Best Dog Seat Belts
Dogs are a big part of our lives. Some people call them their babies, and it’s hard to argue that we love them like our own pups. Like human babies, dogs cannot be trusted to take care of their health and safety, so it is up to the adult to take control of every situation that might pose a health hazard to them. One of the situations that pose a significant health hazard to dogs is driving. Seat belts, by design, are equipped to keep you safe from accidents. However, like in human babies, the generic seat belt does not offer the same amount of protection for dogs as it does for a full-grown adult without special needs. Hence, the need for tethers suited for man’s best friend.
How do you choose the best seat belt for your dog? Does size matter for dog seat belts? In this article, we’ll share our opinion on how to identify the best seat belts for your dogs.
For Small Dogs
Small dogs are the general classification for dogs that weigh between 2 to 22 pounds. If you own a small dog, you’ll know that they have very big personalities. This makes them very adorable and handy – you can take them almost anywhere as long you can assure their safety. However, because of their huge personalities and high energy levels, simply keeping them tethered to the backseat might not be enough.
Dog seat belts come in various designs. Some come with only a belt, while others include a belt and a harness. For a small dog or puppy, the risks of injury and choking are high when you have a belt-only system installed. A harness keeps your dog safely tethered to the seat belt and can help raise their line of sight to window level if used in combination with a booster seat. This reduces anxiety in dogs since they can look out the way and be sure they are not making a trip to the Vets.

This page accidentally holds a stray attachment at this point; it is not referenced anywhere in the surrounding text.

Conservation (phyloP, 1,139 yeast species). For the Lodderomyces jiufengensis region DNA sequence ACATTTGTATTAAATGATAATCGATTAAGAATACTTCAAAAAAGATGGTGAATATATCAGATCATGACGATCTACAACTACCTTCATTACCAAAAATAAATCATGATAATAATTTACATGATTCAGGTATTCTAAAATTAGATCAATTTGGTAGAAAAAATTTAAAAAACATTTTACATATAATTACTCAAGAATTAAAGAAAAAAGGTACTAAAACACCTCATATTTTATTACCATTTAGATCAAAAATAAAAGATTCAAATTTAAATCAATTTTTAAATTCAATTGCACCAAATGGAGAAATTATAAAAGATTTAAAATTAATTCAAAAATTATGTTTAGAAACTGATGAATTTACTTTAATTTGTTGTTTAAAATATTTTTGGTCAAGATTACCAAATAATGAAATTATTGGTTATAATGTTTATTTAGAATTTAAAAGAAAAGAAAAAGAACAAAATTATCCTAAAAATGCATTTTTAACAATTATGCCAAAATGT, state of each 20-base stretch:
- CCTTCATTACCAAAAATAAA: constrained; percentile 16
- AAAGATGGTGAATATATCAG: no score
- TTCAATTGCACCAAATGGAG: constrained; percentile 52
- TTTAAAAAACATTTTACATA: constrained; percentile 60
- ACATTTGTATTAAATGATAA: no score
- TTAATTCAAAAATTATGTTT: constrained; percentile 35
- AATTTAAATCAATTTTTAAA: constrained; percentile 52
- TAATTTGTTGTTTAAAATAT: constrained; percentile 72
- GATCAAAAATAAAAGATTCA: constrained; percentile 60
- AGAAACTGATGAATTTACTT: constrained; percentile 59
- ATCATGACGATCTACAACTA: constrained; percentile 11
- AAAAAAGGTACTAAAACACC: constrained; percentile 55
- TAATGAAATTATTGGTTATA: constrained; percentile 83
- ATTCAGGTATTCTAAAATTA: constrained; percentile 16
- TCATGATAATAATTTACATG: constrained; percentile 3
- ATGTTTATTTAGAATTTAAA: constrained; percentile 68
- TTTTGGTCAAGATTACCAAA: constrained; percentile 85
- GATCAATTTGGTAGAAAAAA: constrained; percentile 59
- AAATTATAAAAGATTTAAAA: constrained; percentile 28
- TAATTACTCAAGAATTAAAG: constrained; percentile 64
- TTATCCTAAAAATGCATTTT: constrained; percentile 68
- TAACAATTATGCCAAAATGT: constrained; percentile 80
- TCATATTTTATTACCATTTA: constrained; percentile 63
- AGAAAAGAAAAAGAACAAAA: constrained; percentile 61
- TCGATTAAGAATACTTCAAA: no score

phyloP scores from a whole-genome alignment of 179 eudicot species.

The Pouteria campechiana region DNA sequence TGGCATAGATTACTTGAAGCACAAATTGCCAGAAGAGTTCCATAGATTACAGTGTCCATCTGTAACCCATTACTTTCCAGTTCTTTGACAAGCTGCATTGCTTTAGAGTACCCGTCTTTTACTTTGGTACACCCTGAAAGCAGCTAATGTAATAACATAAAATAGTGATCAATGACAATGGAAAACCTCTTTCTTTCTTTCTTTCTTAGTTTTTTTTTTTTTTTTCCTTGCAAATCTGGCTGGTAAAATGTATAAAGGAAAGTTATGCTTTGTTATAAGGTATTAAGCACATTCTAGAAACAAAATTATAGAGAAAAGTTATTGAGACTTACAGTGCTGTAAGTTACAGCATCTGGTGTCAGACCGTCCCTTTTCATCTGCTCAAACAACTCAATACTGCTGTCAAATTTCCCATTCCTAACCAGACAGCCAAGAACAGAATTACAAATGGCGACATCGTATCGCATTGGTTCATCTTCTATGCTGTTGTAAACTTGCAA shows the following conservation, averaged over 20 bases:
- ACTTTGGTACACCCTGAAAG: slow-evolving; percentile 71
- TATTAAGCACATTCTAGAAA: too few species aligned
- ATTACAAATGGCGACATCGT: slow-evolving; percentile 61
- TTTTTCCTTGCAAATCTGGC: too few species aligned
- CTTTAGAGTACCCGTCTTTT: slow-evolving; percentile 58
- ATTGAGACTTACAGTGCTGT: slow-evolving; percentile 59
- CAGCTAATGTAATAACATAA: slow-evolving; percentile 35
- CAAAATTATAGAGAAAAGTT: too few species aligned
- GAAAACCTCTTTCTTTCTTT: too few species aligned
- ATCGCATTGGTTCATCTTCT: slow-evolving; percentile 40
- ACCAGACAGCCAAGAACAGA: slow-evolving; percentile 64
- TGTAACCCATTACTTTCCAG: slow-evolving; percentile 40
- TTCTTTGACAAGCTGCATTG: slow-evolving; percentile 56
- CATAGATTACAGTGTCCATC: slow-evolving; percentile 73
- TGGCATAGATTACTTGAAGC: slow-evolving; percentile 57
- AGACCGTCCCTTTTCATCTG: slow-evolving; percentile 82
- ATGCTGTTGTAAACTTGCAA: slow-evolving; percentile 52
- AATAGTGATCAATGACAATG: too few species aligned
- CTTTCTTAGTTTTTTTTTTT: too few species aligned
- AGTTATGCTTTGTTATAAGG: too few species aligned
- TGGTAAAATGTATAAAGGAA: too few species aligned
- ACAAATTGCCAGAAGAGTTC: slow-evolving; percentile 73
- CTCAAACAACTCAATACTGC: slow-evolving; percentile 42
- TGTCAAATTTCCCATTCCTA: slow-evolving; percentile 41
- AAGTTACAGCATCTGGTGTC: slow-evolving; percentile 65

Other options certified by the Center for Pet Safety (CPS) include car booster seats and dog carriers. These ones come with adjustable straps that you can hook directly to the back seat of your car. Some of them also allow you to hook a harness for extra safety and security.
Before choosing a dog seat belt for your furry baby, you should also consider the material it is made from. Small dogs can be quite feisty, and some will attempt to chew through their tether. So, it would help if you had a harness that can stand up to strain from your dog. At the same time, you want to make sure the material is easy on your dog’s skin. Breathable materials like nylon or polyester are good options to help your dog resist the urge to take a bite at its restraint. Also, you should consider adaptability before choosing a seat belt. A harness that can double as a leash means you have one less item to pack for your road trips.
Finally, before you head to a store or online, set a price range you can afford to pay. The cheaper options usually don’t have a harness, while the more pricey ones usually include a harness.
Adjustable Dog Seat Belt
An adjustable seat belt, as the name implies, is a dynamic tether for your dog. These dog seat belts give you and your canine some freedom if you choose them. For example, your dog will need to change positions on a long road trip – sit, lie down, or stand – without roaming. This implies that you would be sacrificing some safety for comfort if you use it this way. You can also fasten your dog in place with the seat belt if you prefer. It also helps you cut down on cost since you do not have to buy a new seat belt as your dog grows older and changes dimensions. If you buy a seat belt that matches your dog's breed's average weight and height, you can save on future expenses.